(TibetanReview.net, Jan16, 2017) – As the date for his assumption of US presidency draws near, Donald Trump has reiterated Jan 13 that the ‘one China’ policy, seen as the bedrock of US-China relations since 1979, would be up for negotiation, like all other issues. However, China has made it clear that the policy is “non-negotiable”.
Trump has reiterated his remark in an interview with The Wall Street Journal which was published on Jan 13, saying, “everything is under negotiation, including ‘one China’.”
However, China’s foreign ministry Spokesman Lu Kang has made it clear Jan 15 that his government would have none of it. “The government of the People’s Republic of China is the only legitimate government representing China,” the AP Jan 15 quoted Lu as saying in a statement. “That is the fact acknowledged by the international community and no one can change.”
The interview is seen as the latest indication by Trump that he will shake up the US-China relationship, particularly on Taiwan, which China considers a core national interest, along with other questionable claims such as about Tibet and almost the whole of the South China Sea being parts of Chinese territory since ancient times.
Earlier, on Dec 2, Trump accepted a phone call from Taiwanese President Tsai Ing-wen, the first time an American president or president-elect publicly spoke to the de facto independent country’s head of state in nearly four decades. When criticized by China for it, Trump said in a television interview that he did not feel “bound by a one-China policy unless we make a deal with China having to do with other things, including trade.”
Trump has repeatedly criticized China during his campaign and continued to disparage it on his Twitter account over its military build-up in disputed areas of the South China Sea. He has accused it of manipulating its currency to put American companies at a disadvantage in trade and of not doing enough to curb North Korea’s nuclear program. He has also announced that a new White House trade council will be led by the economist Peter Navarro, a sharp critic of Chinese economic policy and the author of a book titled “Death By China”.
China often speaks through its academics to drive home its points while explaining its stand on issues not spoken out directly by it officially. In this connection, Shen Dingli, a professor of international relations at Fudan University, has been quoted as saying, “Trump has not taken office yet, so he is an ordinary person now. Therefore, there’s no need for China to take his remarks seriously or further respond to what he said.”
And Tang Yonghong, a professor at Xiamen University, has been quoted as saying that China needed to convince Trump that “if he wants to make money from the Chinese mainland, he must be a friend of China instead of being an enemy.”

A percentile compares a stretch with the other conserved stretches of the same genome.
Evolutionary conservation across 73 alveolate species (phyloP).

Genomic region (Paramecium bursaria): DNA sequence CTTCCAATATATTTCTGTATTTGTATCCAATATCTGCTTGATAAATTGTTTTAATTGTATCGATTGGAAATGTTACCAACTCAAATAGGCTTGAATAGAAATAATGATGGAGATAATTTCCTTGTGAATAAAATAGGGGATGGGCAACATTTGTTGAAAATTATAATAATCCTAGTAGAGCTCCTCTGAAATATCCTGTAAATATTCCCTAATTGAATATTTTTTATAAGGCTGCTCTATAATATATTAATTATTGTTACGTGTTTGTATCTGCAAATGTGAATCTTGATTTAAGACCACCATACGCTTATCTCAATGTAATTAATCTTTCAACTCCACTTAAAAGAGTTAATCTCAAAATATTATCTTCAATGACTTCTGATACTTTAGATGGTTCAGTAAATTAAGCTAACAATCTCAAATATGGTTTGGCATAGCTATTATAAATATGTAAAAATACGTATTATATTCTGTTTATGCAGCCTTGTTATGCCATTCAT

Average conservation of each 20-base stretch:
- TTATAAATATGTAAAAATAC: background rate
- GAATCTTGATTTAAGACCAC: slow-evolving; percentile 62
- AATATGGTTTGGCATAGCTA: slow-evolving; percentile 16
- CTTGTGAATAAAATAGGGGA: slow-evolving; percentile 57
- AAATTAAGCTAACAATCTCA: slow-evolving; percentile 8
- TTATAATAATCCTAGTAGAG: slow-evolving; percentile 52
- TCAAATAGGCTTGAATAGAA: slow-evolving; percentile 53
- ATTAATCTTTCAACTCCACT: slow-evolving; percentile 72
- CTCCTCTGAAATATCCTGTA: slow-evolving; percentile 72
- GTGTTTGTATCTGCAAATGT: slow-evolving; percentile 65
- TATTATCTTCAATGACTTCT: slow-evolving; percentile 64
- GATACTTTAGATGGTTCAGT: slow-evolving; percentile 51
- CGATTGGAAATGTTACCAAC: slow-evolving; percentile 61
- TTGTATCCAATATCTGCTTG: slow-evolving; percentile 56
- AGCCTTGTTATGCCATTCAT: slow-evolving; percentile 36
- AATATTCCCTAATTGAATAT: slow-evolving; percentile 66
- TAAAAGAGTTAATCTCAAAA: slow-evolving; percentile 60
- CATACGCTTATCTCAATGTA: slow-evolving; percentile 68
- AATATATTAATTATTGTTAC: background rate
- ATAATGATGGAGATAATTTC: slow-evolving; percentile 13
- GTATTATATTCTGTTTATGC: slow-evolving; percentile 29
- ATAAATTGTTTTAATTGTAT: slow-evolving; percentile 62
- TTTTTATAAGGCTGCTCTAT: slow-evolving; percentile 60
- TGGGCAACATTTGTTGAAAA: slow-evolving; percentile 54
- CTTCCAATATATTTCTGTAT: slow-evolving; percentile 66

“I think Trump is handling international relations, including Sino-US relations, with a businessman’s logic. He wants to see how China will respond to such provocation.”
Meanwhile, an official China.org.cn report Jan 15 cited Chinese scholars as having urged president-elect Donald Trump to commit to the longstanding One China policy through clear and predictable policies on China, in order to ensure smooth China-US relations under the incoming administration. The report said that speaking at a forum Jan 14, assessing China-US relations under a Trump presidency, some eminent Chinese scholars described the One China policy as the “bedrock” of China-US relations that should be upheld by the president-elect, indicating China would be unlikely to make concessions on this regard.
It cited Michael Pillsbury, a China advisor to Trump and the author of several books on China, as having also spoken at the Beijing forum, touching on six issues of most concern to China, namely, the One China Policy, Tibet, China’s border disputes with India, the deployment of the THAAD anti-missile system in South Korea, disputes in the South China Sea and bilateral trade. He was reported to have then made it clear that the three historical communiqués between Beijing and Washington (published respectively in 1972, 1978 and 1982), all of which emphasized the One China policy, were not treaties and, therefore, had to be “refreshed or repeated” by every incoming US president.
This was reported to have been rejected by Yuan Peng, vice president of the China Institute of Contemporary International Relations, with a retort that the communiqués were indeed “of binding nature” while asserting that all the previous American presidents had reaffirmed they would adhere to the One China policy, making it an “established rule” in American practice.
“If Mr Trump does not do so, China-US ties have no future and no prospect going forward,” he was reported to have stressed.
An Gang, a senior researcher with Pangoal Institution, the Beijing-based think tank hosting Saturday’s forum; and Ruan Zongze, the vice president and senior research fellow of the China Institute of International Studies, were also reported to have made similar retorts.